The anatomy of the foot is not something that most of us spend a lot of time thinking about. They’re just feet, right? We walk on them, we stand on them, we shout when they smash into things or step on things or get caught on the corners of things. Lately, though, I have spent a lot of time thinking about feet, talking about feet, observing the way I move my feet, and generally wondering various things about feet, shoes, and even socks. It’s maybe not the most typical topic of rumination available, but when you get down to the nitty-gritty, our feet are fascinating.
Did you know that there are 26 bones in each foot? That means our feet alone account for approximately one quarter of all the bones in the entire body (when you’re judging by number of bones). Some of the key bones to know in my particular line of work include the metatarsals (the front half of the arch) and the various cuneiform bones (the back half of the arch).
With 26 bones crammed into two relatively small appendages, you can imagine the intricacy of the system of joints and interlocking parts. All of those bones fit together like puzzle pieces, creating a foot that can bend, flex, move, and do all kinds of amazing things like rolling smoothly from flex to point and creating balance by gripping the floor. And we haven’t even gotten to the connective tissue yet!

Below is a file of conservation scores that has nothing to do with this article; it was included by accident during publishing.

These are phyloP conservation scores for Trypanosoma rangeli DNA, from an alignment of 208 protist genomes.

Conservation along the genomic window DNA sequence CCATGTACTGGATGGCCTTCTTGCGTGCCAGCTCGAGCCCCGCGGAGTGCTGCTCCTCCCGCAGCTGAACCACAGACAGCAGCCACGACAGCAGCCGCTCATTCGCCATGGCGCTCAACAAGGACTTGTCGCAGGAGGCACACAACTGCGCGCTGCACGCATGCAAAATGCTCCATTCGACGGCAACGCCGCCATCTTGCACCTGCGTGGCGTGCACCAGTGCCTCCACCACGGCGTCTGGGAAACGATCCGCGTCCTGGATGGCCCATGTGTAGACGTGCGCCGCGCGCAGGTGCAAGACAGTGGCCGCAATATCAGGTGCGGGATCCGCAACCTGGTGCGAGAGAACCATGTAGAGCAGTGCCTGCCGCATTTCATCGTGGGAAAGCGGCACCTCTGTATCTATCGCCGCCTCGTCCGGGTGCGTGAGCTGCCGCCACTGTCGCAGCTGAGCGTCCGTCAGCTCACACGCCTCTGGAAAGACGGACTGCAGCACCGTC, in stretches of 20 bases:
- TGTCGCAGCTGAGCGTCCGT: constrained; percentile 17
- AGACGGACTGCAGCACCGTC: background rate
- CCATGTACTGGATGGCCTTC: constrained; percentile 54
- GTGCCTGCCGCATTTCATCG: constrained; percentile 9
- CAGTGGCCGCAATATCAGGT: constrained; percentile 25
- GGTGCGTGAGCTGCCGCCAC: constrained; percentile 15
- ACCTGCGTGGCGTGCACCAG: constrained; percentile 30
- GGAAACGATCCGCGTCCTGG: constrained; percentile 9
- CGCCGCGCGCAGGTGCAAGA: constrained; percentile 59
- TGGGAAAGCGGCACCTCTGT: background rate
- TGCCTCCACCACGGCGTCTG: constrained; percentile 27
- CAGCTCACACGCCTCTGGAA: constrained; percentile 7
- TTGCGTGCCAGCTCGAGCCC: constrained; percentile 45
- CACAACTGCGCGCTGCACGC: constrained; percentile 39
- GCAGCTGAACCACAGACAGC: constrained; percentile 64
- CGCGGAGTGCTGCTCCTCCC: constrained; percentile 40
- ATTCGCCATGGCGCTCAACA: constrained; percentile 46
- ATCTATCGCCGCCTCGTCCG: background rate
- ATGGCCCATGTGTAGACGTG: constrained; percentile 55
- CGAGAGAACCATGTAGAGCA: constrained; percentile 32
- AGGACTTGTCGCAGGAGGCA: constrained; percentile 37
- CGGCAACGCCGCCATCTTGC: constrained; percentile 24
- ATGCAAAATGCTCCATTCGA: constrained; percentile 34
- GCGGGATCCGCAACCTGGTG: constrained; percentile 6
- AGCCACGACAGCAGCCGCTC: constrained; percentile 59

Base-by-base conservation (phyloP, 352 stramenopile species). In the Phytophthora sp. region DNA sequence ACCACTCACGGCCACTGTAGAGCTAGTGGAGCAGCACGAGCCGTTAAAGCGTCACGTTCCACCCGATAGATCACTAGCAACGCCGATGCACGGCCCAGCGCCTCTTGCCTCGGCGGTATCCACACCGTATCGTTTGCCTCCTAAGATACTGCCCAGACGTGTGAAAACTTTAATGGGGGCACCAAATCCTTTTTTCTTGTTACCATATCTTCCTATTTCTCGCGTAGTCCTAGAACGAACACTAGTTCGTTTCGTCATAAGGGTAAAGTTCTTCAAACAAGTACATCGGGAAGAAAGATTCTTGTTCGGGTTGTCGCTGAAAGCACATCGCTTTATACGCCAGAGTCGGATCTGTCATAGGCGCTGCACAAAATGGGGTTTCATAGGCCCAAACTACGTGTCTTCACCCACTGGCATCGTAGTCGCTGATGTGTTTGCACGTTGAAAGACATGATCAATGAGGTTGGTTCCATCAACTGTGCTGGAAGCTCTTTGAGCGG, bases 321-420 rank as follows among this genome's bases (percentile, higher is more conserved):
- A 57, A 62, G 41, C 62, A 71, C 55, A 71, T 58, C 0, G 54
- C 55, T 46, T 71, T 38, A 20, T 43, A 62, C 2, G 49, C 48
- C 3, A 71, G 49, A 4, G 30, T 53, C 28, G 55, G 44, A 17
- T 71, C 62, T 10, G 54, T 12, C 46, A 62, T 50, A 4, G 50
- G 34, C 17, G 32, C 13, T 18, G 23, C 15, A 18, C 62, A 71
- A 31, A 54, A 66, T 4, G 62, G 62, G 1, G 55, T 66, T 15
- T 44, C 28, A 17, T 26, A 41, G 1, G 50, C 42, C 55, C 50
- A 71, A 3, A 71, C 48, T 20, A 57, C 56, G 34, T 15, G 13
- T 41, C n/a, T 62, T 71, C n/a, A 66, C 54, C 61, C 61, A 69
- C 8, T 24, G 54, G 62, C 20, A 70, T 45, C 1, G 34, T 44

The main types of connective tissues found in the foot are found elsewhere in the body – ligaments and tendons. The main difference between a ligament and a tendon is what the tissue is connecting. Ligaments connect bones to other bones. Tendons connect muscles to bones. Ligaments tend to wrap around joints or systems of joints to provide stability and “tightness,” whereas tendons promote movement of the joint. The Achilles Tendon is probably the most commonly known tendon of the foot, and you can feel it at the back of your heel – it’s got a rope-like feel right under your skin and it feels like it connects the bottom of your heel to the lower part of the calf. Next time you’re doling out a foot rub, give a very slight “pinch” of light pressure on either side of the Achilles tendon and see what kind of response you get! (usually it’s a positive one...)
There are ligaments that wrap around the ankle almost like a bandage. When you roll your ankle, a lot of times it’s one of these bandage-like ligaments (the superior or the inferior extensor retinaculum) that gets strained (pulled a little too hard) and inflamed – some people can even sense the tightness of the ligament(s) going around the top and side of the ankle when there’s a strain. There are sprawling net-looking tendons that span the top and bottom of the foot, connecting the tip of each toe to a central spot near the back of the foot. When you flex your toes, sometimes you can catch a glimpse of one or even all 5 of these top-layer tendons (called the extensor digitorum longus tendons) at work.
When it comes to the anatomy of the foot, this is just the tip of the iceberg. There’s a lot more to learn about these incredible feet of ours!